Dear Rene, the way I see it, is there are basically two kinds of people in church: the sheep and the goats. The true converts and the false ones. True converts may be very immature and hypersensitive on some issues, but they will always welcome a word that causes development, even if it comes in the form of correction. True converts may have a problem with pride, but still they are humble enough to accept that there are many things they need help about, things they need to change, new things to learn, old things to abandon. In short, true converts understand that we need to deny our old selves, take up the Cross and follow Christ. True converts want to be more Christ-like every day. Even if they’re not always victorious in their battles against sin in their lives, they still fight, and they keep fighting even if they fall many many times.
    A false convert wants his or her ears tickled, wants to hear nice things. A true convert wants to hear TRUTH. A true convert guards his or her salvation with fear and trembling, because this is a person who knows how costly it was for Christ and how precious it is.
    I’ve left two churches (three, if I count the Roman Catholic system) in my life, and in all cases it was for the same reason: the Gospel was becoming watered down. The teaching was more like: come to church, follow these simple steps and God will bless you than “Come to Jesus and DIE! Get a NEW LIFE, not simply a remake of the old one!”
    I’m not perfect in any way but as a true born again believer, I CAN’T sit under the teaching of another Jesus, another Gospel, a Jesus and a Gospel that makes no demands, that allows me to live in sin and attempts to make me feel less guilty when I’m in rebellion against the clear teachings of the Bible.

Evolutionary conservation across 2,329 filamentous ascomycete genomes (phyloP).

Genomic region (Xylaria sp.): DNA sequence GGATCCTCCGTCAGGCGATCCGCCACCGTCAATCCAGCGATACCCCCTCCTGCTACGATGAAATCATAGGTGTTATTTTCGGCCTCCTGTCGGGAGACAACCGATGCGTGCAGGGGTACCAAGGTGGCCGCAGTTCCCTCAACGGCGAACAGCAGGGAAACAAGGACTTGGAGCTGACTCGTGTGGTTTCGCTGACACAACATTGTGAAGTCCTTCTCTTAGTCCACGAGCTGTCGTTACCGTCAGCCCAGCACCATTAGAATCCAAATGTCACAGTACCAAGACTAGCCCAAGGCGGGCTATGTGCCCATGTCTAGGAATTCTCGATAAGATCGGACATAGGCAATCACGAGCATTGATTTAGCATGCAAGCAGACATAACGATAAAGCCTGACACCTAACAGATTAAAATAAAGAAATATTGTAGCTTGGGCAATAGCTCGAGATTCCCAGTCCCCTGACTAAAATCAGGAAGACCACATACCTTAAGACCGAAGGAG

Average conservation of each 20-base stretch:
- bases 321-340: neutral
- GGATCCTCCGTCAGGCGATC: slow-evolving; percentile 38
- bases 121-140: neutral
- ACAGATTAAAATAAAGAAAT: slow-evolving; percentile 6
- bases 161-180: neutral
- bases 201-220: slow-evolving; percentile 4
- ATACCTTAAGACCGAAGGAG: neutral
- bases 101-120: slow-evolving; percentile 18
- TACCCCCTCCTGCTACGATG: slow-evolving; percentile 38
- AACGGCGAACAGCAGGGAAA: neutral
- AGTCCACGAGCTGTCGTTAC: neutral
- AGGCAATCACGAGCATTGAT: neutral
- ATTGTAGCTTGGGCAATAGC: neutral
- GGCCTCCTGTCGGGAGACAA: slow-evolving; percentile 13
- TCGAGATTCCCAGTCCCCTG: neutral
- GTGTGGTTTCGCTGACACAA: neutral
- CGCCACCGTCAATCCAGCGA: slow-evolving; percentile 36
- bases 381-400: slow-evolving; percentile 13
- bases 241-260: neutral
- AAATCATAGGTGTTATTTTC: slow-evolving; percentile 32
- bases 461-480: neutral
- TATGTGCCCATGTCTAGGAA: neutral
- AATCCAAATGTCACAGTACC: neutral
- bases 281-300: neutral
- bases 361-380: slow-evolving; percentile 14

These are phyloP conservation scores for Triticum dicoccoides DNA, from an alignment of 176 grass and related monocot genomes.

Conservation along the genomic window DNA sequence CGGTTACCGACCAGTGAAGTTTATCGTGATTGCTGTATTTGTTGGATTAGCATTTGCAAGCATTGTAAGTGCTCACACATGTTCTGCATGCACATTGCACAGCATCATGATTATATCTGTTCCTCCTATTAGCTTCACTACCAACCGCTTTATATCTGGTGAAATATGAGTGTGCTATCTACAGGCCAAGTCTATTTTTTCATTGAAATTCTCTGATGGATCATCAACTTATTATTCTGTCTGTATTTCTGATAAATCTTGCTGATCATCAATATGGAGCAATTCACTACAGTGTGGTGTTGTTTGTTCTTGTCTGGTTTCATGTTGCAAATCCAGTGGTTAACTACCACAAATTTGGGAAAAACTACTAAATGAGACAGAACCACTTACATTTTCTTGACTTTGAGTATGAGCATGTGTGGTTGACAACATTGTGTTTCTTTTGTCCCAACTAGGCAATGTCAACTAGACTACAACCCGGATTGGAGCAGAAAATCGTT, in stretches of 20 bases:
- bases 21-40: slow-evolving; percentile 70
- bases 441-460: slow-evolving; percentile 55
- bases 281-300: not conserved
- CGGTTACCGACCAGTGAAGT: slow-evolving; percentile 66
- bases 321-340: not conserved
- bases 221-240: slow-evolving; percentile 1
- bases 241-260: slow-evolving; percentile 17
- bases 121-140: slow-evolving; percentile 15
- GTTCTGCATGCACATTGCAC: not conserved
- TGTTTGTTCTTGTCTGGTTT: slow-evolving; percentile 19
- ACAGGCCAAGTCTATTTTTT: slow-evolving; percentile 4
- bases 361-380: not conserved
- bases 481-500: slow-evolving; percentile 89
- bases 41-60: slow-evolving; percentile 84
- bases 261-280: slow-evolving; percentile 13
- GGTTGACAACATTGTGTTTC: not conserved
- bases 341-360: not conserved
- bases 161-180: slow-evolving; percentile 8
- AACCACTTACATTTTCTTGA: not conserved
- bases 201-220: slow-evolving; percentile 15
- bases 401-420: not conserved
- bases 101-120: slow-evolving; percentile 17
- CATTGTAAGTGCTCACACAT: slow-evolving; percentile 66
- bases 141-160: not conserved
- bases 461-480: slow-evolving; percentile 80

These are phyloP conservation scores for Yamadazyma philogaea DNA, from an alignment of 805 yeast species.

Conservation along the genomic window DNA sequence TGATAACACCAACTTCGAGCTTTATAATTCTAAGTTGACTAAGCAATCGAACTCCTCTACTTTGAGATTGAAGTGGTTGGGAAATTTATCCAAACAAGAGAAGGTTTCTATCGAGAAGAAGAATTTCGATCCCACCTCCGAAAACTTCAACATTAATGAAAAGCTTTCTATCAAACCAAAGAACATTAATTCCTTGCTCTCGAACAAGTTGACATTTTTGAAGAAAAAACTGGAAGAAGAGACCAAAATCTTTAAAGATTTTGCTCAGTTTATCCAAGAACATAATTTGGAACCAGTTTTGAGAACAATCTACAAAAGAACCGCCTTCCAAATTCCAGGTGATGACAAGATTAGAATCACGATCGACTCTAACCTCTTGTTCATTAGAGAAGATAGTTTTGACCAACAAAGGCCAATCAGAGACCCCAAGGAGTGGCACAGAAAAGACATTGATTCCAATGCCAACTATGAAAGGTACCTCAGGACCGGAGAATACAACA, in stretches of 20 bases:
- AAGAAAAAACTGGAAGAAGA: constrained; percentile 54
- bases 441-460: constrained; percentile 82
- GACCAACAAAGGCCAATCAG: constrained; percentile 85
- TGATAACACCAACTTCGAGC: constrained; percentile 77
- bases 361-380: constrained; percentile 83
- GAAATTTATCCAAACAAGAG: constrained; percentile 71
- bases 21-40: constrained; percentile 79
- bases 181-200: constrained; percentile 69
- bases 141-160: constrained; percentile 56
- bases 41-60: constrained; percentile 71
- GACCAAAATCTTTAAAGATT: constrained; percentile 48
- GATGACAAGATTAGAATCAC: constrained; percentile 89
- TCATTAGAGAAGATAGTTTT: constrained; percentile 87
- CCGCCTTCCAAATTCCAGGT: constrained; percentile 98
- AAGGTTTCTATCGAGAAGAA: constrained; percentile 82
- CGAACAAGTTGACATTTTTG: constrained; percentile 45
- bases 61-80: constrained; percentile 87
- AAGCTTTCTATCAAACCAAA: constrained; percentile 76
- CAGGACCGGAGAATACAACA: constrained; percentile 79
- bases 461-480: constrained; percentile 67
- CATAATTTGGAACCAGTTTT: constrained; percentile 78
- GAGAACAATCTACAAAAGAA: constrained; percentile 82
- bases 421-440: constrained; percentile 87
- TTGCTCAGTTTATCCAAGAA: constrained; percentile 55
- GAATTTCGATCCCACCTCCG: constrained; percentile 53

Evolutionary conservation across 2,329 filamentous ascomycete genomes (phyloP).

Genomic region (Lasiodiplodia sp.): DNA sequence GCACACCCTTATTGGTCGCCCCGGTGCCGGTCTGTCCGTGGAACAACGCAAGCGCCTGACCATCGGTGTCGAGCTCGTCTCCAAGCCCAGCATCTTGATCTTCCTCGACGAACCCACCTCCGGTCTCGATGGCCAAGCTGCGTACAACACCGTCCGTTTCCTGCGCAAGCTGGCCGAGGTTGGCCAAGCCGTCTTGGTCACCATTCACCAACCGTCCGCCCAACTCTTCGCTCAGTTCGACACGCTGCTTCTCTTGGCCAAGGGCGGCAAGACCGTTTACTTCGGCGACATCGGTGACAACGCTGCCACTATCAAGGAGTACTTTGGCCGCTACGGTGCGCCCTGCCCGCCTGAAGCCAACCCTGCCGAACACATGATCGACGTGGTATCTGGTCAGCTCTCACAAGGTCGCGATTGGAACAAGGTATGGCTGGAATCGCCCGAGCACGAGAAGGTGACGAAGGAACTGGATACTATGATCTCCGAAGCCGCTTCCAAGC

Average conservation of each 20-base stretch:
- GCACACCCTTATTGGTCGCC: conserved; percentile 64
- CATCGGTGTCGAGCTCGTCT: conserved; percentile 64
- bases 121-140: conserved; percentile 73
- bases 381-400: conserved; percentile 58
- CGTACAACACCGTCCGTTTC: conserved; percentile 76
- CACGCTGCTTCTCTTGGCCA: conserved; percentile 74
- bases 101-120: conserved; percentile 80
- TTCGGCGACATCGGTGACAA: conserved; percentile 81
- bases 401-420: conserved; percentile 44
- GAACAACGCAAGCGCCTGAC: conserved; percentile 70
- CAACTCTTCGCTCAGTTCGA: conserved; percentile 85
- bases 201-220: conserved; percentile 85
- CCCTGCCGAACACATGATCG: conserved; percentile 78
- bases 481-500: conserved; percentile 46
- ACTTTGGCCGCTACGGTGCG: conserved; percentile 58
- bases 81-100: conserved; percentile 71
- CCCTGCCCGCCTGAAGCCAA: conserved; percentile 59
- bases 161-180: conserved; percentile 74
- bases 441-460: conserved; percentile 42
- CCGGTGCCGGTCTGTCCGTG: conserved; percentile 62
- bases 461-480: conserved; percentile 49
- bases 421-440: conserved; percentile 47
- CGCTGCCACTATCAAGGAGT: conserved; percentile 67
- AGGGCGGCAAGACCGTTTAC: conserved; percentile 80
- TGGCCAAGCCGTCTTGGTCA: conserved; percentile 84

To sum up, I believe a Christian who aims to mature and develop in solid Christian principles gets bored, frustrated and finally enraged at any preaching that is NOT challenging.
    I love the OUCH feeling… The moment during the teaching when I feel God is speaking straight at me about something SPECIFIC I need to deal with and repent of. No actionable part? No growth.

  • Randell Bell

    I agree with both of you, Jesus said pick up your cross daily and follow me so be prepared for some pain & hard going; my cross like His is rough hewn and heavy and difficult to carry and I don’t like churches to water down the fact that discipleship is hard, not unbearable and each of us has different burdens that we carry, but it is the only way to build Christian character. Rene I love the picture of the Bible and the compass – I have always explained to my class that the Bible is like a map of where we need to go and the compass is the Holy Spirit which tells us how we need to go. A map without a compass is of little use and a compass without a map is not much good either but together you you can find your way anywhere. So the Bible is with the Holy Spirit – what I am learning lately is that the Holy Spirit is much more than a compass, but is more like a sherpa guide who is willing to lead you if you are willing to follow. Gal.5:25 If we live in the Spirit, let us also walk in the Spirit.

  • heavenlyraindrops

    I have never yet figured out how anyone makes it without His guidance!!

  • Heather Mertens @ 40YearWanderer

    {Sorry about the partial comment! Haha! My Wordoress app leaves a lot to be desired. 🙂 }

    I think you are spot on with these observations. There are so many churches finally seeing the light – so to speak. We always are led to teaching churches when we move – have moved a lot and always trust God to land us in a church solidly on teaching His Word.
    Also too many Christians stop at becoming saved. It saddens me. That is the major reason I’m called to write… To encourage. To encourage the true FOLLOWING of Christ. Live it out!
    Great post. It’s nice to connect with like minds… Or should I say like hearts.
    🙂
    – Heather
    40YearWanderer

  • gwennonr

    Thank you so very much, Rene, for this good teaching. Keep up the good work. I pray God blesses your writings. You are a blessing to me.

    Best Regards,

    GwennonR